“We have, definitely, a single-use culture,” she said. “Packaging is used for a matter of seconds or minutes, then thrown away. Every time you’re throwing that away, that piece of packaging, whether it’s a disposable salad container or something else, you’re throwing away all the energy, resources and human labor, by the way, that went into producing it.”

Going the third-party route

Operations can also run reusable programs through third-party companies, like Foreverware, which currently partners with 16 restaurants and coffee shops throughout the United States. 

Some sustainable packaging, such as compostable containers, is expensive and falls short of its goal, said Gaffer, Foreverware’s CEO. “Owners are finding out they don’t actually get composted anyway, so they’re ending up in landfills. And what’s the point of offering a compostable product if they don’t have a positive impact and they’re paying three times as much as they would before?”

Photographs courtesy of Forever Ware

Foreverware provides restaurants and coffeeshops with reusable cups, a smart return station and a phone to check the cups out. “We don’t require customers to do anything really except for ask for Foreverware at the counter or select it when they order online,” Gaffer said.

Similar to other programs, Foreverware provides a return incentive for customers: They put down a $5 deposit the first time they use a cup, which is returned to their account for a future order once it’s checked back in at the restaurant.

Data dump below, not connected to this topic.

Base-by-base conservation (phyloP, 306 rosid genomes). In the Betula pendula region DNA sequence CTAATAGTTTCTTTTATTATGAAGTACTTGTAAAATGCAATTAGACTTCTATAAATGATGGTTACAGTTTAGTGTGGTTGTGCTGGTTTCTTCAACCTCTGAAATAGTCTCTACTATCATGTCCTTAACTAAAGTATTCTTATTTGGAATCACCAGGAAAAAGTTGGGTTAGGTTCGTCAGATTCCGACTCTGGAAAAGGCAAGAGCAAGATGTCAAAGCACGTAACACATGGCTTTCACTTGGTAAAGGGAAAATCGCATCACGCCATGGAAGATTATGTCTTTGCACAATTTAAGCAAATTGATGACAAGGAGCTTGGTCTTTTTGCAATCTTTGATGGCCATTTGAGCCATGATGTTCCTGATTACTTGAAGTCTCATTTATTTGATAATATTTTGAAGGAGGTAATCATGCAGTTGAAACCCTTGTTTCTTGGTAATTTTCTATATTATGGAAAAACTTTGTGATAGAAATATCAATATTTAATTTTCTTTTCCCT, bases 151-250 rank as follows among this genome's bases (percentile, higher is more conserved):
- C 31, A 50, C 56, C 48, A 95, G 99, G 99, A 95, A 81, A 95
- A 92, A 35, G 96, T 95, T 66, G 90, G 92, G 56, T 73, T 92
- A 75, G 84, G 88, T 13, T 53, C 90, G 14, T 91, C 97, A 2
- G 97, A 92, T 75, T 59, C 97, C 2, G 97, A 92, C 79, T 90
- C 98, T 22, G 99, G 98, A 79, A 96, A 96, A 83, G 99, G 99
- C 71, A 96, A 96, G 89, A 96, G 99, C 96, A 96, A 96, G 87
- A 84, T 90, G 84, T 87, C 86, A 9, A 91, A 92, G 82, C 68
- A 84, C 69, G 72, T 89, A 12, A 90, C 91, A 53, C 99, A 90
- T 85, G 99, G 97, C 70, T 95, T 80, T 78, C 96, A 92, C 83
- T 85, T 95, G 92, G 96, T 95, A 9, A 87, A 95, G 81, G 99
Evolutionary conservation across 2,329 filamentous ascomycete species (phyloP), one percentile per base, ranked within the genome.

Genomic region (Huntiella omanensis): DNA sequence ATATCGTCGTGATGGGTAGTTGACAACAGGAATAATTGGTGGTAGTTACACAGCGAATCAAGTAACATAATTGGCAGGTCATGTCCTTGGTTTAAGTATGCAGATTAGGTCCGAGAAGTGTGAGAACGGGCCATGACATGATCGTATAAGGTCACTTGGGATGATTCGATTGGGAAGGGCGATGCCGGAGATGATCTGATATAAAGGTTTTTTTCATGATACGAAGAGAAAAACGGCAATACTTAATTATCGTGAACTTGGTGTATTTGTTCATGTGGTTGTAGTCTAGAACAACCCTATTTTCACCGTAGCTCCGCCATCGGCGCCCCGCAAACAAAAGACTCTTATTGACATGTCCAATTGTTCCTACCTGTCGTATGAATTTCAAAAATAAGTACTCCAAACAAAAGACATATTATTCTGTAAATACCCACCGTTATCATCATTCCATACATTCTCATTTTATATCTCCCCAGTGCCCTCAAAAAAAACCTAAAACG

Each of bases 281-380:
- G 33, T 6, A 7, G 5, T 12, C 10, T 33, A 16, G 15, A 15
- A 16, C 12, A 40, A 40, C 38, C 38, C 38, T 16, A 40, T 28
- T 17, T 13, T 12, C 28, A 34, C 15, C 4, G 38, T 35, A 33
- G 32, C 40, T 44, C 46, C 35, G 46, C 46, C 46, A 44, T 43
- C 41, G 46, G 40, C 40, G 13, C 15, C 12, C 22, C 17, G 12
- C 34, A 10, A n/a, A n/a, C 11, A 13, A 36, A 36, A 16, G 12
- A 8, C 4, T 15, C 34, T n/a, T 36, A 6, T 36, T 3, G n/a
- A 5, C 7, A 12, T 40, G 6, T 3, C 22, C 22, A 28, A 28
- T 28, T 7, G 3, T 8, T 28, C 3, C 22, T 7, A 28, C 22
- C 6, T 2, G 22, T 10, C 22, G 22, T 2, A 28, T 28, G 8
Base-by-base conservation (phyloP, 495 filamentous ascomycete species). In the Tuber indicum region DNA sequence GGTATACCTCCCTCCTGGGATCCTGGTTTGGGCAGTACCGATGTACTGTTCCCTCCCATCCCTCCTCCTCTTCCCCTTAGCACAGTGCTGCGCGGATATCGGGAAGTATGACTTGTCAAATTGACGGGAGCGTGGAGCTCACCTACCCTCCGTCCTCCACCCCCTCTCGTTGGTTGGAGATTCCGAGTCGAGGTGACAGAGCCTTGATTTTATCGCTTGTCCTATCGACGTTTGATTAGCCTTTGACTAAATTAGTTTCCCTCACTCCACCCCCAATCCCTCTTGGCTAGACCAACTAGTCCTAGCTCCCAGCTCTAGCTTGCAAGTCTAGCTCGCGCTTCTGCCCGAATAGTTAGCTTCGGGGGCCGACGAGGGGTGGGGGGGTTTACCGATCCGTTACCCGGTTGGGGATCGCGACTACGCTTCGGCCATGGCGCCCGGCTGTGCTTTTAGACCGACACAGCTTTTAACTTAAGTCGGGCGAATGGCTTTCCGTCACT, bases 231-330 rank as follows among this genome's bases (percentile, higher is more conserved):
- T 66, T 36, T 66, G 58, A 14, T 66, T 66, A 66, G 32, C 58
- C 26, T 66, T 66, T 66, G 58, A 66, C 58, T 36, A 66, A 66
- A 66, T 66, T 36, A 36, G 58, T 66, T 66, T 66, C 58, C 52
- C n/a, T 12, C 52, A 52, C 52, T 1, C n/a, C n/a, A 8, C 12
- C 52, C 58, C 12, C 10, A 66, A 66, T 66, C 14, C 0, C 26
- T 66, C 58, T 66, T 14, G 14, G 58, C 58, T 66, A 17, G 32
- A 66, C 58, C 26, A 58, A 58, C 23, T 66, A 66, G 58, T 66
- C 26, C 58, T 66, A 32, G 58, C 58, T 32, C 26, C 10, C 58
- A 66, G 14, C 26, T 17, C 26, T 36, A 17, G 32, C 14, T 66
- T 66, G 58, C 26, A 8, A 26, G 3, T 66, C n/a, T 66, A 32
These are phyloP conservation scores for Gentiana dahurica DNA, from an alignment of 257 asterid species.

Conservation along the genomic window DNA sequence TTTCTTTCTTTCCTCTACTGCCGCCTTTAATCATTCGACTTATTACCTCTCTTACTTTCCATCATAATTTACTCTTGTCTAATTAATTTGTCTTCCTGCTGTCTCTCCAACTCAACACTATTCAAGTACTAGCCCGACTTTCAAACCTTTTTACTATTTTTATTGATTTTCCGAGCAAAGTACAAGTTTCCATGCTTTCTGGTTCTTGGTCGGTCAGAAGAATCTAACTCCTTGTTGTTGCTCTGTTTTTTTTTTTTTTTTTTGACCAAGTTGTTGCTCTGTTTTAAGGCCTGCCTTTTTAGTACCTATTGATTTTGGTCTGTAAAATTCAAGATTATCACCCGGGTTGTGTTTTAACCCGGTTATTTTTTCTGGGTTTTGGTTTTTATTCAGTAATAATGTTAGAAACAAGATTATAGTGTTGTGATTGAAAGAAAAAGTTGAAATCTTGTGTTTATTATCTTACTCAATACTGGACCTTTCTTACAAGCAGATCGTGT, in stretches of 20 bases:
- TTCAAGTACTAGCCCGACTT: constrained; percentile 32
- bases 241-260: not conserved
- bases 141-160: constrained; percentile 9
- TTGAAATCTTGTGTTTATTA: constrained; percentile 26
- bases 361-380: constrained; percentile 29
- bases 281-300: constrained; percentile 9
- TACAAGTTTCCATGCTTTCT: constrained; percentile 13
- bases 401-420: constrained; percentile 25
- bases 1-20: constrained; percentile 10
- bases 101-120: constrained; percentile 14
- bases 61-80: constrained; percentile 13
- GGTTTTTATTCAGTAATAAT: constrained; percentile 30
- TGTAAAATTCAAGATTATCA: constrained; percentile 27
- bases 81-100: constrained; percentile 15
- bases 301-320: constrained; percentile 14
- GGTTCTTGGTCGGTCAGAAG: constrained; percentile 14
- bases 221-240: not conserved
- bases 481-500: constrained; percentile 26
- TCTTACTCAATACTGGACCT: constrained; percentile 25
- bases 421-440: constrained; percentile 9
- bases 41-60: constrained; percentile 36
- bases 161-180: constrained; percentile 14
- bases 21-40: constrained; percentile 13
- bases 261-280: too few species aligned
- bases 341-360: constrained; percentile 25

Source: Mordor Intelligence

Spoken Cafe in Chicago recently began offering Foreverware and started the journey of phasing out disposable cups.

“We’re launching the program while we still have a few disposable sizes left,” said William Goodwin, owner and manager at Spoken Cafe. “We’re intentionally letting our disposable sizes wind down to sizes that aren’t necessarily convenient for most people.”

Goodwin said he plans on getting rid of disposables entirely once his current supply runs out.

Spoken Cafe’s reliable customer base aided in the launch of the new program, Goodwin says, as he was able to discuss it with customers and suggest travel mugs as an alternative if they seemed hesitant.

“So through probably 8 months or so, with talking to customers about this, putting up signage, using social media, we’re finally in a place where we could launch it,” he said, noting that response to the program has been extremely positive.

The main concern he’s found is for customers who come in for just a cup of coffee to go and don’t plan on visiting the cafe again. “My response has been, eventually, that is not going to be an option,” he said. “We’re changing people’s habits and it’s not an easy thing to do. We’ve taken very gradual steps.”